Industry auto sales so far this month are resembling the trend set in May, General Motors Corp's (GM.N: Quote, Profile, Research) chief sales analyst said on Thursday, adding that the automaker would cut daily rental sales further in June.
"June is pretty comparable to May right now," Paul Ballew said, speaking to reporters at a briefing in Detroit. U.S. auto sales rose 0.9 percent in May, adjusted for an extra selling day. On the same basis, GM's sales rose 5.6 percent.
Ballew also said GM would reduce U.S. fleet sales to daily rental companies by at least 20,000 vehicles in June, affecting the automaker's overall sales volume for the month.
GM has been sticking to a strategy of cutting low-margin fleet sales in an effort to increase the resale value of its vehicles and return to profitability.
The reduction in June would cut GM's fleet sales by 100,000 vehicles in the first half of this year.
Ballew did not provide a forecast for overall June sales but said the industry continued to be challenging in the first half of the year.
U.S. automakers have been struggling amid high gasoline prices, a weak housing market and competition from Asian rivals.
GM, which has lost more than $10 billion in the past two years, was overtaken by Toyota Motor Corp (7203.T: Quote, Profile, Research) as the world's largest automaker in the first quarter. GM's U.S. sales this year were down 3.8 percent through May as it cut back on fleet sales.
GM's vice president of sales, Mark LaNeve, said it was too early to comment on GM's performance in June.
"There are still ten days left to go," LaNeve said. "But we are going to try like hell (to sell more cars)." GM is offering as much as $4,000 in discounts or zero-percent financing on some sport utility vehicles. Smaller deals are available on many other vehicles.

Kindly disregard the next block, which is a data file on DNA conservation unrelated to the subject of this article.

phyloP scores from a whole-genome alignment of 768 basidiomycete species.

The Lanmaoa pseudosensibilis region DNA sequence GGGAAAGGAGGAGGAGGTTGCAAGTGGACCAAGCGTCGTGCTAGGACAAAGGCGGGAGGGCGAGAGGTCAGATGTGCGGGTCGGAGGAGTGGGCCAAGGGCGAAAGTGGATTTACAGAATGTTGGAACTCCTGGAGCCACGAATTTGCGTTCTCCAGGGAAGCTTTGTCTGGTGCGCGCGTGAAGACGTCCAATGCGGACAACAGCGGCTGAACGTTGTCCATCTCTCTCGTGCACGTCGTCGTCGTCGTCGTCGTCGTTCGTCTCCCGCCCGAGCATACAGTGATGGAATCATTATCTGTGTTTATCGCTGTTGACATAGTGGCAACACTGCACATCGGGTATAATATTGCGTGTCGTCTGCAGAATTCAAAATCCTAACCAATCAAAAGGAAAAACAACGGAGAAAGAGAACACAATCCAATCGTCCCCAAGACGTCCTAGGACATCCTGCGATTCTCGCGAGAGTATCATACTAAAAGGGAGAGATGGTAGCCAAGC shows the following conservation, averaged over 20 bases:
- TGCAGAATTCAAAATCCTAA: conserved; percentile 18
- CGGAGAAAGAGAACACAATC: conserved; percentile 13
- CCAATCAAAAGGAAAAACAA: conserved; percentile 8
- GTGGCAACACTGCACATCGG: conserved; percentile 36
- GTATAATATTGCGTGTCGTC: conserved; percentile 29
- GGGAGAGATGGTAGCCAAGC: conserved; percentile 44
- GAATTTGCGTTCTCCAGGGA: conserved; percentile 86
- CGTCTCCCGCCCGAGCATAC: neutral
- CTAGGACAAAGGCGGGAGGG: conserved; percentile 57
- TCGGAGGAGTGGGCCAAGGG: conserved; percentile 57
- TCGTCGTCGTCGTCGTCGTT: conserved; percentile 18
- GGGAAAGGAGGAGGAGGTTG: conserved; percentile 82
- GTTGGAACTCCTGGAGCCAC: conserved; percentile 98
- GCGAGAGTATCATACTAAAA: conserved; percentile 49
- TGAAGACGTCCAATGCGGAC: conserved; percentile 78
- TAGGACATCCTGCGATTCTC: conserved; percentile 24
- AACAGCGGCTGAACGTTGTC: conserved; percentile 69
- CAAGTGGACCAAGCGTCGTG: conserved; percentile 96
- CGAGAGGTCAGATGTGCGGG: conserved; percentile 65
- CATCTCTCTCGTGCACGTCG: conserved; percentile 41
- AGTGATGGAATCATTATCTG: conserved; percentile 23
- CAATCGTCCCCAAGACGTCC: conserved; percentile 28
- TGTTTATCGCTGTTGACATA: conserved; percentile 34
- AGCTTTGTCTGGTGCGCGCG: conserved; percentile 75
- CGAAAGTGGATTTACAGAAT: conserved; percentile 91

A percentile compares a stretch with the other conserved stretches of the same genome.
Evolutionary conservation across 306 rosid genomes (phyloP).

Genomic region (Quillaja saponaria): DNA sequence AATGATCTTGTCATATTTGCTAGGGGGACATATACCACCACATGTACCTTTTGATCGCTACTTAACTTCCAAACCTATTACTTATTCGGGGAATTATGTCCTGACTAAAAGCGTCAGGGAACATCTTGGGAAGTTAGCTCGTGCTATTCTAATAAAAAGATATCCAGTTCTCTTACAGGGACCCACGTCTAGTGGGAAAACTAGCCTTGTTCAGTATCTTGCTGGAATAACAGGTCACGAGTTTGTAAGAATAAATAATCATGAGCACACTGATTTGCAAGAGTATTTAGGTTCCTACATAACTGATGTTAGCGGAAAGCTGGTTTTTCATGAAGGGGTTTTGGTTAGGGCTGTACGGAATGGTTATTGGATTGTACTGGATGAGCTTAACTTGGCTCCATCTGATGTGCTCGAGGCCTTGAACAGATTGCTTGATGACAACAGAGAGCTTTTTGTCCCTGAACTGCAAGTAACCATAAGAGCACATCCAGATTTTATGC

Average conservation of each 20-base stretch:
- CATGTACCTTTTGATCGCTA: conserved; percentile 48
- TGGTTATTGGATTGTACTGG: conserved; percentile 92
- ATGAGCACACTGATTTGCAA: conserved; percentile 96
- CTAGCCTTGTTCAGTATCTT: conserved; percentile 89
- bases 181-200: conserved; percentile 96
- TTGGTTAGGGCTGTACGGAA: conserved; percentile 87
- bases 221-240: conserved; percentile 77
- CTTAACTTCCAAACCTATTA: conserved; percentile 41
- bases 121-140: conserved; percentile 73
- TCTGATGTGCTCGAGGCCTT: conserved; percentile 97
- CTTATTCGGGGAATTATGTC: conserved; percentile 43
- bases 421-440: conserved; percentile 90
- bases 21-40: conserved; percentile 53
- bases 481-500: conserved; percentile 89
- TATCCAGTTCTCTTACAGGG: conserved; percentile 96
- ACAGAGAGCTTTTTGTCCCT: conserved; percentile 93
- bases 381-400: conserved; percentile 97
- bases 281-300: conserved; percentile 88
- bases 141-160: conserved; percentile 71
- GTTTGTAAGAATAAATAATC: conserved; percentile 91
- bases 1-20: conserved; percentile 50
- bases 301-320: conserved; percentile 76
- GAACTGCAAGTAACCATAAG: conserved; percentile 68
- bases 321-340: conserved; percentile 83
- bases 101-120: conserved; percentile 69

Citigroup analyst Jon Rogers earlier this week estimated June's sales outlook for light vehicles would come in at a seasonally adjusted rate of 16.7 million vehicles, up from 16.2 million a year earlier.
"GM and Ford sales are tracking down in the mid-single digits through mid-month on slow retail sales and continued cutbacks in fleet volumes," Rogers said, adding gains at Asian automakers would offset those losses.
LaNeve said the overall U.S. auto market remained "challenging" but "not awful."
Speaking about pickup trucks, which rely heavily on buyers in industries like construction, LaNeve said he does not expect any "additional compression" in the U.S. full-size pickup truck market.
Pickup sales declined 3.5 percent through May this year. But full-size pickups still account for 13.2 percent of the overall U.S. market, unchanged from a year ago.
Analysts expect pressure for margin-eroding discounts to remain strong for the remainder of the year.